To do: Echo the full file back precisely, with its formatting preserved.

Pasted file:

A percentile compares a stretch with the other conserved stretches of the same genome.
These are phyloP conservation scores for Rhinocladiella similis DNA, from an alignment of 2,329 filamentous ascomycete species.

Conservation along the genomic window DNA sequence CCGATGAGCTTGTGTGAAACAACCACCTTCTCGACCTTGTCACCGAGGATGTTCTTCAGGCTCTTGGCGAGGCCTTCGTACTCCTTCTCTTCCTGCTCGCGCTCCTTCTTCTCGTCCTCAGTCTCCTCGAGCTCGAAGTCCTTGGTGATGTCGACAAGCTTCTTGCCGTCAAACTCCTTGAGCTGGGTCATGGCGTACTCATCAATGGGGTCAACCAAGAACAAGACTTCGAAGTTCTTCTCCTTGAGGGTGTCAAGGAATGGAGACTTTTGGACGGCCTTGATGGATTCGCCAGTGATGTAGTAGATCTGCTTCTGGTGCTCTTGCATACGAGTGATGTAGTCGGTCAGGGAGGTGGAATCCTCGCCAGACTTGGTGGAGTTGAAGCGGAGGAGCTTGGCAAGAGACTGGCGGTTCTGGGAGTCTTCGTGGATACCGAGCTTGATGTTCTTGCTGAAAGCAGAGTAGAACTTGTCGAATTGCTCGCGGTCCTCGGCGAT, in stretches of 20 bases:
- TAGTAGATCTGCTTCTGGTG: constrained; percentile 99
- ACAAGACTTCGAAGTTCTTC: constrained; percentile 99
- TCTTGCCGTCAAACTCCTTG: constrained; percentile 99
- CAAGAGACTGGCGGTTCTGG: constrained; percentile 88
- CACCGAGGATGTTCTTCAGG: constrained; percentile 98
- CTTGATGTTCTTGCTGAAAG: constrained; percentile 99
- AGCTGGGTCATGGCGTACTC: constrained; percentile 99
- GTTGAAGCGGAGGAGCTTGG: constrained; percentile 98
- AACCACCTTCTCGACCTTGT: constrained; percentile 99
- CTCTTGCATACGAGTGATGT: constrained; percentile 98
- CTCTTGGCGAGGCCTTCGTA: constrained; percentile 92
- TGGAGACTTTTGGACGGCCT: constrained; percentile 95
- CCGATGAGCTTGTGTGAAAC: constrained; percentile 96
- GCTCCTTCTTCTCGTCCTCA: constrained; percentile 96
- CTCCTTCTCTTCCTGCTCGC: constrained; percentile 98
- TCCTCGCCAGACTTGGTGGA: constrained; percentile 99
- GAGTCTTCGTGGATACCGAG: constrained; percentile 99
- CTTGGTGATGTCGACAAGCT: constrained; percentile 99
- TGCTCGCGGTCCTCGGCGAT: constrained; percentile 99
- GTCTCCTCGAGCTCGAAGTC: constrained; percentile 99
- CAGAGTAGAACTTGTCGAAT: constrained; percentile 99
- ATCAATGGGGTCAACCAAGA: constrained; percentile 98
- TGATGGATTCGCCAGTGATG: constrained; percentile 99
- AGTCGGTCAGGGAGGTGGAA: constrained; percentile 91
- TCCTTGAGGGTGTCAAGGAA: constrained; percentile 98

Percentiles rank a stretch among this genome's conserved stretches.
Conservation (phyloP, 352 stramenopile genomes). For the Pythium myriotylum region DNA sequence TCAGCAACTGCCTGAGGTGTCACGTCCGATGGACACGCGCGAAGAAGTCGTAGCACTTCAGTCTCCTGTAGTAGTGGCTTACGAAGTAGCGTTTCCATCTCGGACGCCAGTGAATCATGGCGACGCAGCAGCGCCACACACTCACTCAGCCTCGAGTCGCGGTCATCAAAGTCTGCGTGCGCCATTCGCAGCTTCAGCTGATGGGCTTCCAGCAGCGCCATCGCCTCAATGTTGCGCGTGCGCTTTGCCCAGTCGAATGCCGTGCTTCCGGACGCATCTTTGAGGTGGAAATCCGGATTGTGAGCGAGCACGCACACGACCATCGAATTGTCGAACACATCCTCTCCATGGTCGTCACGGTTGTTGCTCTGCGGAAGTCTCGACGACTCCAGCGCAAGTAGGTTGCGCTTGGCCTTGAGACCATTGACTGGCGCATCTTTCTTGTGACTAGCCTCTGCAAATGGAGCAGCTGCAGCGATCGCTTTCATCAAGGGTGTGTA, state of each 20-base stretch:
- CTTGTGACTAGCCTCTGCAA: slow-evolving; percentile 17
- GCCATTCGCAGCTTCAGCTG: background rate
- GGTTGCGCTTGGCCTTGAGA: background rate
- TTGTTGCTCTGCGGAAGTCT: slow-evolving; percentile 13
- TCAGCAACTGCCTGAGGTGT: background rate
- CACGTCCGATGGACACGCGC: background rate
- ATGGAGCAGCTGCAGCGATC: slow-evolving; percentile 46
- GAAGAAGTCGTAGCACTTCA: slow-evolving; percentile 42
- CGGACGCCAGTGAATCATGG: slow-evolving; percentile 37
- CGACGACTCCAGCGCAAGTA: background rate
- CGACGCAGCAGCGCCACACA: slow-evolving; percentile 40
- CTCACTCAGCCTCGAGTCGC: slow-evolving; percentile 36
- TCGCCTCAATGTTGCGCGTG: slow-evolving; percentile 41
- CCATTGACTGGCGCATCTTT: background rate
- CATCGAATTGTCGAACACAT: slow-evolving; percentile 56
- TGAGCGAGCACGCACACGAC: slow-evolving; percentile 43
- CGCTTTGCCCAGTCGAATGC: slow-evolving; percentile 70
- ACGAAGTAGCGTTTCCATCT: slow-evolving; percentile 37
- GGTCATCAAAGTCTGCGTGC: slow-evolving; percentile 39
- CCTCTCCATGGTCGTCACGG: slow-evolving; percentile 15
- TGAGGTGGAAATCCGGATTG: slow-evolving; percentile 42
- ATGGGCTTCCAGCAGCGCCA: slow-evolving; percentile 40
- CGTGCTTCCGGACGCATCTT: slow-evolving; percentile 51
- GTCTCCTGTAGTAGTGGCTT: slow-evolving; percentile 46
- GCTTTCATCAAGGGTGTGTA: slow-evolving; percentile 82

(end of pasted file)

A percentile compares a stretch with the other conserved stretches of the same genome.
These are phyloP conservation scores for Rhinocladiella similis DNA, from an alignment of 2,329 filamentous ascomycete species.

Conservation along the genomic window DNA sequence CCGATGAGCTTGTGTGAAACAACCACCTTCTCGACCTTGTCACCGAGGATGTTCTTCAGGCTCTTGGCGAGGCCTTCGTACTCCTTCTCTTCCTGCTCGCGCTCCTTCTTCTCGTCCTCAGTCTCCTCGAGCTCGAAGTCCTTGGTGATGTCGACAAGCTTCTTGCCGTCAAACTCCTTGAGCTGGGTCATGGCGTACTCATCAATGGGGTCAACCAAGAACAAGACTTCGAAGTTCTTCTCCTTGAGGGTGTCAAGGAATGGAGACTTTTGGACGGCCTTGATGGATTCGCCAGTGATGTAGTAGATCTGCTTCTGGTGCTCTTGCATACGAGTGATGTAGTCGGTCAGGGAGGTGGAATCCTCGCCAGACTTGGTGGAGTTGAAGCGGAGGAGCTTGGCAAGAGACTGGCGGTTCTGGGAGTCTTCGTGGATACCGAGCTTGATGTTCTTGCTGAAAGCAGAGTAGAACTTGTCGAATTGCTCGCGGTCCTCGGCGAT, in stretches of 20 bases:
- TAGTAGATCTGCTTCTGGTG: constrained; percentile 99
- ACAAGACTTCGAAGTTCTTC: constrained; percentile 99
- TCTTGCCGTCAAACTCCTTG: constrained; percentile 99
- CAAGAGACTGGCGGTTCTGG: constrained; percentile 88
- CACCGAGGATGTTCTTCAGG: constrained; percentile 98
- CTTGATGTTCTTGCTGAAAG: constrained; percentile 99
- AGCTGGGTCATGGCGTACTC: constrained; percentile 99
- GTTGAAGCGGAGGAGCTTGG: constrained; percentile 98
- AACCACCTTCTCGACCTTGT: constrained; percentile 99
- CTCTTGCATACGAGTGATGT: constrained; percentile 98
- CTCTTGGCGAGGCCTTCGTA: constrained; percentile 92
- TGGAGACTTTTGGACGGCCT: constrained; percentile 95
- CCGATGAGCTTGTGTGAAAC: constrained; percentile 96
- GCTCCTTCTTCTCGTCCTCA: constrained; percentile 96
- CTCCTTCTCTTCCTGCTCGC: constrained; percentile 98
- TCCTCGCCAGACTTGGTGGA: constrained; percentile 99
- GAGTCTTCGTGGATACCGAG: constrained; percentile 99
- CTTGGTGATGTCGACAAGCT: constrained; percentile 99
- TGCTCGCGGTCCTCGGCGAT: constrained; percentile 99
- GTCTCCTCGAGCTCGAAGTC: constrained; percentile 99
- CAGAGTAGAACTTGTCGAAT: constrained; percentile 99
- ATCAATGGGGTCAACCAAGA: constrained; percentile 98
- TGATGGATTCGCCAGTGATG: constrained; percentile 99
- AGTCGGTCAGGGAGGTGGAA: constrained; percentile 91
- TCCTTGAGGGTGTCAAGGAA: constrained; percentile 98

Percentiles rank a stretch among this genome's conserved stretches.
Conservation (phyloP, 352 stramenopile genomes). For the Pythium myriotylum region DNA sequence TCAGCAACTGCCTGAGGTGTCACGTCCGATGGACACGCGCGAAGAAGTCGTAGCACTTCAGTCTCCTGTAGTAGTGGCTTACGAAGTAGCGTTTCCATCTCGGACGCCAGTGAATCATGGCGACGCAGCAGCGCCACACACTCACTCAGCCTCGAGTCGCGGTCATCAAAGTCTGCGTGCGCCATTCGCAGCTTCAGCTGATGGGCTTCCAGCAGCGCCATCGCCTCAATGTTGCGCGTGCGCTTTGCCCAGTCGAATGCCGTGCTTCCGGACGCATCTTTGAGGTGGAAATCCGGATTGTGAGCGAGCACGCACACGACCATCGAATTGTCGAACACATCCTCTCCATGGTCGTCACGGTTGTTGCTCTGCGGAAGTCTCGACGACTCCAGCGCAAGTAGGTTGCGCTTGGCCTTGAGACCATTGACTGGCGCATCTTTCTTGTGACTAGCCTCTGCAAATGGAGCAGCTGCAGCGATCGCTTTCATCAAGGGTGTGTA, state of each 20-base stretch:
- CTTGTGACTAGCCTCTGCAA: slow-evolving; percentile 17
- GCCATTCGCAGCTTCAGCTG: background rate
- GGTTGCGCTTGGCCTTGAGA: background rate
- TTGTTGCTCTGCGGAAGTCT: slow-evolving; percentile 13
- TCAGCAACTGCCTGAGGTGT: background rate
- CACGTCCGATGGACACGCGC: background rate
- ATGGAGCAGCTGCAGCGATC: slow-evolving; percentile 46
- GAAGAAGTCGTAGCACTTCA: slow-evolving; percentile 42
- CGGACGCCAGTGAATCATGG: slow-evolving; percentile 37
- CGACGACTCCAGCGCAAGTA: background rate
- CGACGCAGCAGCGCCACACA: slow-evolving; percentile 40
- CTCACTCAGCCTCGAGTCGC: slow-evolving; percentile 36
- TCGCCTCAATGTTGCGCGTG: slow-evolving; percentile 41
- CCATTGACTGGCGCATCTTT: background rate
- CATCGAATTGTCGAACACAT: slow-evolving; percentile 56
- TGAGCGAGCACGCACACGAC: slow-evolving; percentile 43
- CGCTTTGCCCAGTCGAATGC: slow-evolving; percentile 70
- ACGAAGTAGCGTTTCCATCT: slow-evolving; percentile 37
- GGTCATCAAAGTCTGCGTGC: slow-evolving; percentile 39
- CCTCTCCATGGTCGTCACGG: slow-evolving; percentile 15
- TGAGGTGGAAATCCGGATTG: slow-evolving; percentile 42
- ATGGGCTTCCAGCAGCGCCA: slow-evolving; percentile 40
- CGTGCTTCCGGACGCATCTT: slow-evolving; percentile 51
- GTCTCCTGTAGTAGTGGCTT: slow-evolving; percentile 46
- GCTTTCATCAAGGGTGTGTA: slow-evolving; percentile 82